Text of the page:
Remembering Rosa Parks at Henry Ford Museum: 'She's a real superhero'

Once calling Detroit home, civil rights icon Rosa Park would have been 107 years old Tuesday as we continue to celebrate during a month dedicated to remembering some of our nation's greatest heroes. 

"I left work on my way home December 1, 1955."

Parks' voice plays on a recording at the Henry Ford Museum on the bus where she made history by refusing to give up her seat for a white man in Montgomery, Alabama decades ago.

"The driver said that if I refused to leave the seat, he would have to call the police and I told him call the police, which he did and then they came and they placed me under arrest," she says on the recording.

That moment was the spark that started the Montgomery Bus Boycott that would last 381 days and bring an end to segregation on board these buses. It was Rosa Parks, born on this day 107 years ago, ho was responsible for making it happen.

"It feels good sitting here knowing that Rosa Parks sat here," said Loretta Murray.

"And we're here on her birthday," said Robert Murray. 

Robert and Loretta Murray are in town from Florida visiting the Henry Ford Museum, where the story of Rosa Parks is told over and over each day. It never gets old - it is both timely and timeless.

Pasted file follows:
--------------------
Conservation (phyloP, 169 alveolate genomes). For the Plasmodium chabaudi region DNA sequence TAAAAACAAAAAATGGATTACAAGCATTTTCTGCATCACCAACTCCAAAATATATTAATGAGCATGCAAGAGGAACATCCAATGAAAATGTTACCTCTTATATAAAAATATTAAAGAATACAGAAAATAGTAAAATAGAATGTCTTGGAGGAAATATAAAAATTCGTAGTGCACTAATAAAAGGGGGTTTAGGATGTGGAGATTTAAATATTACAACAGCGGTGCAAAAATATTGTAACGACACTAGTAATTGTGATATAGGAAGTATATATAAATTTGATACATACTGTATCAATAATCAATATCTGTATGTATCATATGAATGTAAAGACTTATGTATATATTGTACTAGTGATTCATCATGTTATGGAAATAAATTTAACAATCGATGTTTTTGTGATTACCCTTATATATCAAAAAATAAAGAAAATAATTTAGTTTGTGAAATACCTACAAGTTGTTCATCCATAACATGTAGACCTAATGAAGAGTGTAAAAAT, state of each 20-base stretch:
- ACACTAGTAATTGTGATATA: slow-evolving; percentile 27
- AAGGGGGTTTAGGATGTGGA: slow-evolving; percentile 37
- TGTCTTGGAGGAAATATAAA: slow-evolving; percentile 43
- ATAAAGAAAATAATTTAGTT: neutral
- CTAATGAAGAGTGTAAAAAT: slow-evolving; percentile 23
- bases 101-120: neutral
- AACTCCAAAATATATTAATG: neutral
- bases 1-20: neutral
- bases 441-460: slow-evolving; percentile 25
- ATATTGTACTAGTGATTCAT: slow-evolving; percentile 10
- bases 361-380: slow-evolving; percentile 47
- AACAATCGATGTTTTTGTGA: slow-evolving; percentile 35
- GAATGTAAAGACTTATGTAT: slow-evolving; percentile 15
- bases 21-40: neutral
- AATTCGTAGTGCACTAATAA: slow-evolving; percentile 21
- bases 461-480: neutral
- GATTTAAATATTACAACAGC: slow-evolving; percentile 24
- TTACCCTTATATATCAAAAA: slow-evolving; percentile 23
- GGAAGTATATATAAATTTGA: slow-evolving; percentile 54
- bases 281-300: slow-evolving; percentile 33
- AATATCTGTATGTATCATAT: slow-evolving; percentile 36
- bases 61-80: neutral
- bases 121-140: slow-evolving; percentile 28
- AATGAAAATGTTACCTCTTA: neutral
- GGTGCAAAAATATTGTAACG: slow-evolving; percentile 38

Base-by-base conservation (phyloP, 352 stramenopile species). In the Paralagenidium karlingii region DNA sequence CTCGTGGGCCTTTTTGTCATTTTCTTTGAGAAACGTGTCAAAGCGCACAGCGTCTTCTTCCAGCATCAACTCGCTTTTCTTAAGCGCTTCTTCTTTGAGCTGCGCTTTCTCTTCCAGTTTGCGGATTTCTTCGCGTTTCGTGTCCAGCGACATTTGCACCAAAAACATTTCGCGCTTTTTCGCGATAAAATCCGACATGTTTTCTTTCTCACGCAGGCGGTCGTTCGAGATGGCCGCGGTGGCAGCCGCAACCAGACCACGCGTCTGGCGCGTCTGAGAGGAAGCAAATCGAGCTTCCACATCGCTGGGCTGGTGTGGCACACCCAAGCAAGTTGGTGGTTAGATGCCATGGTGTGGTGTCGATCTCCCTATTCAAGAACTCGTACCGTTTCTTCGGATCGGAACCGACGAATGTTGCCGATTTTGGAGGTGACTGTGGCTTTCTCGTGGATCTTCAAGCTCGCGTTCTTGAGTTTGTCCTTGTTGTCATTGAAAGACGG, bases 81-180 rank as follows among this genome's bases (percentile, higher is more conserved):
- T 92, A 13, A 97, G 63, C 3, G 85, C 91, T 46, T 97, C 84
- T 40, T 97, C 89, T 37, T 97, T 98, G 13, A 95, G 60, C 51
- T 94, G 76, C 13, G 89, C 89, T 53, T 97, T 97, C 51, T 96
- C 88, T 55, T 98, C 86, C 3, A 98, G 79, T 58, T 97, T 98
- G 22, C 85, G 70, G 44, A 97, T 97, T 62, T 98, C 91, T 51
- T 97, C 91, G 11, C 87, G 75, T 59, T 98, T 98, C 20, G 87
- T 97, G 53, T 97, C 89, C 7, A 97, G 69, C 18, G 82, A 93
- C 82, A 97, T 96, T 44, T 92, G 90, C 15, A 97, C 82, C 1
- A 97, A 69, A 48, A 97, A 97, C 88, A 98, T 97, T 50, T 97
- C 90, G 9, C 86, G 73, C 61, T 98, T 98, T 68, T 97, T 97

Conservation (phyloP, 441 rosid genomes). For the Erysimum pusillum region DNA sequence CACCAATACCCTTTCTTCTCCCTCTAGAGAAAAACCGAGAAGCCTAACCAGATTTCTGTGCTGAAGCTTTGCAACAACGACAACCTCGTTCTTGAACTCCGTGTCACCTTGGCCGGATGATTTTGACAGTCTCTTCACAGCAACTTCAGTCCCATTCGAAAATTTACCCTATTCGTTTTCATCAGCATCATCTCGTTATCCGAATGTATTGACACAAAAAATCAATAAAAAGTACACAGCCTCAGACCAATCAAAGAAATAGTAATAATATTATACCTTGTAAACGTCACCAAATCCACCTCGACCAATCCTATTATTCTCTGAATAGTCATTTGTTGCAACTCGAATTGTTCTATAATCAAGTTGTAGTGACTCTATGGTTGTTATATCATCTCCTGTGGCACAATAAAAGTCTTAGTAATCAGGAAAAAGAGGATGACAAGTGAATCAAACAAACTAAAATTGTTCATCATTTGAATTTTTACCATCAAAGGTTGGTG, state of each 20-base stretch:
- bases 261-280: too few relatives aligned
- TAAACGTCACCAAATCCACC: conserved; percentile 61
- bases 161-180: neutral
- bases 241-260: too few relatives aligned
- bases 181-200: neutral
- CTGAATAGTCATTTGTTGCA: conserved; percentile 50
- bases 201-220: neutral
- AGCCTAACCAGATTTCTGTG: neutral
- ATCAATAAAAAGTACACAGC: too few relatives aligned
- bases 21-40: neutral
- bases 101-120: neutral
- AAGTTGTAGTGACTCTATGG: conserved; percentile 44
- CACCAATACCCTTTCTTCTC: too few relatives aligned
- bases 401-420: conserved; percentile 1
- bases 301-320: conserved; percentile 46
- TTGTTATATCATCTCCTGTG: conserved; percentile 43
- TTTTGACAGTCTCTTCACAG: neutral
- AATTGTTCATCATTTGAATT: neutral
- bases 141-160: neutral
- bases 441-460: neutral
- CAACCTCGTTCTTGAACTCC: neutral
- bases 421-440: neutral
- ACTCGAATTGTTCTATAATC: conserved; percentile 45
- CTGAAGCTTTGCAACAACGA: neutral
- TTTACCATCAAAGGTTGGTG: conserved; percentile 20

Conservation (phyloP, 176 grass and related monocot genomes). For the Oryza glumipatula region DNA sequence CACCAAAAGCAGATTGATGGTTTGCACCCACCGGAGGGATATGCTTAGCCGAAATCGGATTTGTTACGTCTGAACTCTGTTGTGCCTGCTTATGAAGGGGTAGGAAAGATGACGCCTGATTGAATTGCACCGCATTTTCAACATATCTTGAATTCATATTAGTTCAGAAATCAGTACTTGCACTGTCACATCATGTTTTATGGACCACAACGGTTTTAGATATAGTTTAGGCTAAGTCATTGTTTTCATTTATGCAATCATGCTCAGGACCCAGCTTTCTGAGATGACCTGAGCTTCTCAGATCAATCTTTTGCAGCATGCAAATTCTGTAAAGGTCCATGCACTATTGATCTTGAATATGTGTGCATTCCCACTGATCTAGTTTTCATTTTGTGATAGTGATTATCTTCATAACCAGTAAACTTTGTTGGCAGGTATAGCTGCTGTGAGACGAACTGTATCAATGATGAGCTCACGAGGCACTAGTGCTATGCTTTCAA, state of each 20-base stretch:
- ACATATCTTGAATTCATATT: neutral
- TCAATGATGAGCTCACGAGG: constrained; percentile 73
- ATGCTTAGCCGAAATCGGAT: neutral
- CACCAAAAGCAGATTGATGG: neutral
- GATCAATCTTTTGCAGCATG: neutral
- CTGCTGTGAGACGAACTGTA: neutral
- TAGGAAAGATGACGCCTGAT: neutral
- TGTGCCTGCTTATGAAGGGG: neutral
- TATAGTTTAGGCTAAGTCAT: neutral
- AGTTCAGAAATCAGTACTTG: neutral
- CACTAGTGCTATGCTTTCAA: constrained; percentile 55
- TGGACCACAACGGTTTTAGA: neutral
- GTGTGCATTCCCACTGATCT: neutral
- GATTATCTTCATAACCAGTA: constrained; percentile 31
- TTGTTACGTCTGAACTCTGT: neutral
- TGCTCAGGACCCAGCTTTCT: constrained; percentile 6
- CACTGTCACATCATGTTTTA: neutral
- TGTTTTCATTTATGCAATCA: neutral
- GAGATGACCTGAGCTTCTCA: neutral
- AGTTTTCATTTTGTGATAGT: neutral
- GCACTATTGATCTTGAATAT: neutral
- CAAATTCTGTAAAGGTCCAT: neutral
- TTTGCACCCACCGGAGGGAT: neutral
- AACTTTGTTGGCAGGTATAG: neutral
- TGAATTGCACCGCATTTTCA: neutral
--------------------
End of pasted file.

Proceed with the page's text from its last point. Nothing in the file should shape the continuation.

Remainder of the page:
"We love to talk about Rosa Parks as a social innovator. She used not just her position in society but her calm demeanor to take a stand. She said that day, I wasn't tired, but I was tired of giving in," said Kaitlin Scharraeraqi with the museum.

It's a story that continues to inspire adults and kids alike.

"I'm a kid who loves superheroes and hearing the story of Rosa Parks I'm like, wow, she's a real superhero you know," said Stu Barber.

Parks would go on to call Detroit home for decades where she died in 2005, leaving behind a legacy of courage and determination.

"Leadership and history altogether and I know when she was sitting here she did not know that history was written," Robert Murray said.

"I think she was really courageous and we need people like her in history. We need more people to stand up like she did - even today," said Jenna Bonarrigo.

"It's amazing that we've come how far we have come, but it's crazy to think that this wasn't that long ago - we still have a long way to go as a country to get where we should be," Carlos Salinas said.